Wednesday, June 26, 2013

The Tragedy of Power or the Power to Love?

  1 Kings 21:1-21
It was John Dalberg-Acton, or Lord Acton, English historian in the late 19th century who said, “Power tends to corrupt; absolute power corrupts absolutely”.  This now famous phrase was part of a dictum that he wrote denouncing Pope Pius (9th) IX’s dissemination of the doctrine of the papal infallibility, or in other words very simply put, the pope is never wrong.  Lord Acton is saying that absolute power will never produce honest practices. 
When one person has that much power in his or her hands it is quite possible that eventually they will fall into corrupt ways of business, of life, of relating to people.  Perhaps if I mention Watergate, Enron, BP, Bernie Madoff, even fabled King Midas you begin to get the type of power that Lord Acton was referring to.  History is full of these kinds of sad and unfortunate stories where power ultimately goes to someone’s head and the use of a legal system is used to harm others who are expendable to the person who has and who wants more power.  Ethics, morals and principles are thrown out of the window.  But this is nothing new.
Two weeks ago I started a sermon series on the prophet Elijah from the first and second book of Kings.  As you remember God called him to prophecy during the reign of King Ahab and his wife Jezebel around 860 BCE, two very selfish, disturbing and Baal-worshipping people who ruled the Northern Kingdom of Israel.  Elijah didn’t have it so easy but prophets never do.  One of my Old Testament professors began his lecture on prophets by saying, ‘be glad your daddy wasn’t a prophet!’
Let me reintroduce you to King Ahab and his co-conspirator Jezebel!  Today’s story of this royal couple will send a chill up your spine and if it doesn’t well, then….see me later.  It is an ancient illustration of a powerful person and his tragic failure to use his power for good.
The title of this particular passage from 1 Kings is ‘Naboth’s Vineyard’.  Ahab lives in Samaria, the capital of Northern Kingdom and he has a winter palace up north in the Jezreel Valley where it tends to be a bit warmer. That’s where Naboth lived.  Here now 1 Kings Chapter 21 beginning at the first verse….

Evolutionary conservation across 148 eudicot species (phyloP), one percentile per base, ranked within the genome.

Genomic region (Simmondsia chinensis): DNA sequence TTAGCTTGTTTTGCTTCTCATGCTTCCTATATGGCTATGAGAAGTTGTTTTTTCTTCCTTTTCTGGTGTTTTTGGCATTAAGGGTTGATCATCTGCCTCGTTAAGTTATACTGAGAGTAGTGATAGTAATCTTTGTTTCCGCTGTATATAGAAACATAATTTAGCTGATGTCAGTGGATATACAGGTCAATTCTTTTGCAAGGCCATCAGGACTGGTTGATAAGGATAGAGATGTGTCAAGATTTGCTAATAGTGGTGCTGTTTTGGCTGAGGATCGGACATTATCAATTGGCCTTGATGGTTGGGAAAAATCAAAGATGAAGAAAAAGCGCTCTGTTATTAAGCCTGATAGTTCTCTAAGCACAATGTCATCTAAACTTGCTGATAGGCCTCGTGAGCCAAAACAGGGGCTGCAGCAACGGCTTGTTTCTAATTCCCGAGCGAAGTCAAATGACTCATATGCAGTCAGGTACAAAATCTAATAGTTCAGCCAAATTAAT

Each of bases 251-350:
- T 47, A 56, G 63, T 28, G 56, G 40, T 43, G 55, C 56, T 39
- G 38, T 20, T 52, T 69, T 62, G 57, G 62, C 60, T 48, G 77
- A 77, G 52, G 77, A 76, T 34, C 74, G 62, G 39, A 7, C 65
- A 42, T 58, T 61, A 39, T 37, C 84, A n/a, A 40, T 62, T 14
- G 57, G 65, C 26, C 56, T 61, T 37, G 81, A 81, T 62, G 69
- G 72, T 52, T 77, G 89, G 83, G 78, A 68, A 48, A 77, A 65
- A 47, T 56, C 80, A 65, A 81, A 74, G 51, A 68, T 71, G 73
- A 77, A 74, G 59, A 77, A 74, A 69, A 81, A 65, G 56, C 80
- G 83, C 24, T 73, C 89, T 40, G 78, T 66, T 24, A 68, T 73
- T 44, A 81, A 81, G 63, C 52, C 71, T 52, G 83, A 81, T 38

Later the following events took place: Naboth the Jezreelite had a vineyard in Jezreel, beside the palace of King Ahab of Samaria. And Ahab said to Naboth, ‘Give me your vineyard, so that I may have it for a vegetable garden, because it is near my house; I will give you a better vineyard for it; or, if it seems good to you, I will give you its value in money.’ But Naboth said to Ahab, ‘The Lord forbid that I should give you my ancestral inheritance.’ 
Ahab went home resentful and sullen because of what Naboth the Jezreelite had said to him; for he had said, ‘I will not give you my ancestral inheritance.’ He lay down on his bed, turned away his face, and would not eat.
 His wife Jezebel came to him and said, ‘Why are you so depressed that you will not eat?’ He said to her, ‘Because I spoke to Naboth the Jezreelite and said to him, “Give me your vineyard for money; or else, if you prefer, I will give you another vineyard for it”; but he answered, “I will not give you my vineyard.” ’ His wife Jezebel said to him, ‘Do you now govern Israel? Get up, eat some food, and be cheerful; I will give you the vineyard of Naboth the Jezreelite.’
So she wrote letters in Ahab’s name and sealed them with his seal; she sent the letters to the elders and the nobles who lived with Naboth in his city. She wrote in the letters, ‘Proclaim a fast, and seat Naboth at the head of the assembly; seat two scoundrels opposite him, and have them bring a charge against him, saying, “You have cursed God and the king.” Then take him out, and stone him to death.’ The men of his city, the elders and the nobles who lived in his city, did as Jezebel had sent word to them.
Just as it was written in the letters that she had sent to them, they proclaimed a fast and seated Naboth at the head of the assembly. The two scoundrels came in and sat opposite him; and the scoundrels brought a charge against Naboth, in the presence of the people, saying, ‘Naboth cursed God and the king.’ So they took him outside the city, and stoned him to death. Then they sent to Jezebel, saying, ‘Naboth has been stoned; he is dead.’